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My Favorite Things: Barbara Earl Thomas on Georges de La Tour

“I just like the idea of the fact that light can be the subject.”

– Barbara Earl Thomas

Hear from Seattle-based powerhouse Barbara Earl Thomas as she shares the experience of seeing Saint Sebastion Tended by Saint Irene at SAM. More than seeing, Thomas encourages you to listen to the painting, to notice the quiet of the moment being painted.

Georges de La Tour is often mentioned as one of the many followers of Caravaggio (ca. 1571–1610), the Italian artist who pioneered the use of strong contrasts of light and dark to heighten the drama and religious feeling in his paintings. Though De La Tour probably never saw a work by Caravaggio, the innovative style spread across Europe, and the French artist first introduced his own version of “tenebrism” in this depiction of a nocturnal scene of deliverance. It was such a popular image that no fewer than a dozen other versions exist. The original painting is probably lost; this example is one of the best of the other versions, and some scholars believe it came directly from his studio and may have had his direct participation.

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Artwork: “Saint Sebastian Tended by Saint Irene,” Georges de La Tour, oil on canvas, 42 x 55 7/8 in., Gift of Richard and Elizabeth Hedreen in honor of Mimi Gardner Gates, 2008.67.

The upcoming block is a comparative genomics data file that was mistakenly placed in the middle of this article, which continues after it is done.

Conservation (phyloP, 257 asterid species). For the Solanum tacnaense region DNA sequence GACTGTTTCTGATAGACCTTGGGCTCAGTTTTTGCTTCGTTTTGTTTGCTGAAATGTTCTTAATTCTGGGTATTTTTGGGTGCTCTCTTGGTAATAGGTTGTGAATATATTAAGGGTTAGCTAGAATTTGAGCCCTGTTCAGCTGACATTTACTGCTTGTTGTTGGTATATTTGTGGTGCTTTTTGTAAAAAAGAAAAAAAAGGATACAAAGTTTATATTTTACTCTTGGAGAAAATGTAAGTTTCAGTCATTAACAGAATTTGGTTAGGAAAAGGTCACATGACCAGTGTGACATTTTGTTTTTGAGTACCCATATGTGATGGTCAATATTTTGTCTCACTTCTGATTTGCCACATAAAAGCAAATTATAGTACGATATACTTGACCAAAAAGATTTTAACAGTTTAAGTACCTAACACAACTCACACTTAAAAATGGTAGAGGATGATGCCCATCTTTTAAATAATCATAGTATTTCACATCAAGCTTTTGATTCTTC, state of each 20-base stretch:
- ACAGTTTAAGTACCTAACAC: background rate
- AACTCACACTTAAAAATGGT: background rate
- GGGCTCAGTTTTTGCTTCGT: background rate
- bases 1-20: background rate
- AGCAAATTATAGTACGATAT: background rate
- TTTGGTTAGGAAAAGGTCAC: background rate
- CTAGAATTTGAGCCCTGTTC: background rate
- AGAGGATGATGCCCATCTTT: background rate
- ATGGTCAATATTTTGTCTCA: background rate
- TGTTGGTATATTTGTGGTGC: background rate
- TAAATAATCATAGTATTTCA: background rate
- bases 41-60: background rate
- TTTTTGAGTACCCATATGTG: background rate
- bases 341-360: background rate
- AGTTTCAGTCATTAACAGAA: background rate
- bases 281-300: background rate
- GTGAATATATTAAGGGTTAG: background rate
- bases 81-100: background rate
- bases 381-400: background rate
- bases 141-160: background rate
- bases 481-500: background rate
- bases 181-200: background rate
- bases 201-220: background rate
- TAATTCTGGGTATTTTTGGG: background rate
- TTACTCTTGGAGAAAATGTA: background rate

SAM Art: Light and Dark

In seventeenth-century Europe, many artists drained their paintings of bright colors, creating drama instead through strong contrasts of light and dark. This is striking in the ceremonial gravity of Saint Irene Tending the Wounded Saint Sebastian, attributed to the French artist Georges de La Tour and his studio. The holy woman gently removes an arrow from the young soldier, who has been persecuted for his Christian faith.

De La Tour is often mentioned as one of the many followers of Caravaggio (ca. 1571-1610), the Italian artist who pioneered the use of contrast to heighten drama and religious feeling in his paintings. This nocturnal scene of deliverance was such a popular image that no fewer than a dozen other versions exist. The original painting is probably lost; this example is one of the best of the other versions.

Saint Sebastian Tended by Saint Irene, ca. 1638-39, Georges de La Tour and Studio, French, 1593-1653, oil on canvas, 42 x 55 7/8 in., Gift of Richard and Elizabeth Hedreen in honor of Mimi Gardner Gates, 2008.67. Currently on view in the European art galleries, fourth floor, SAM downtown.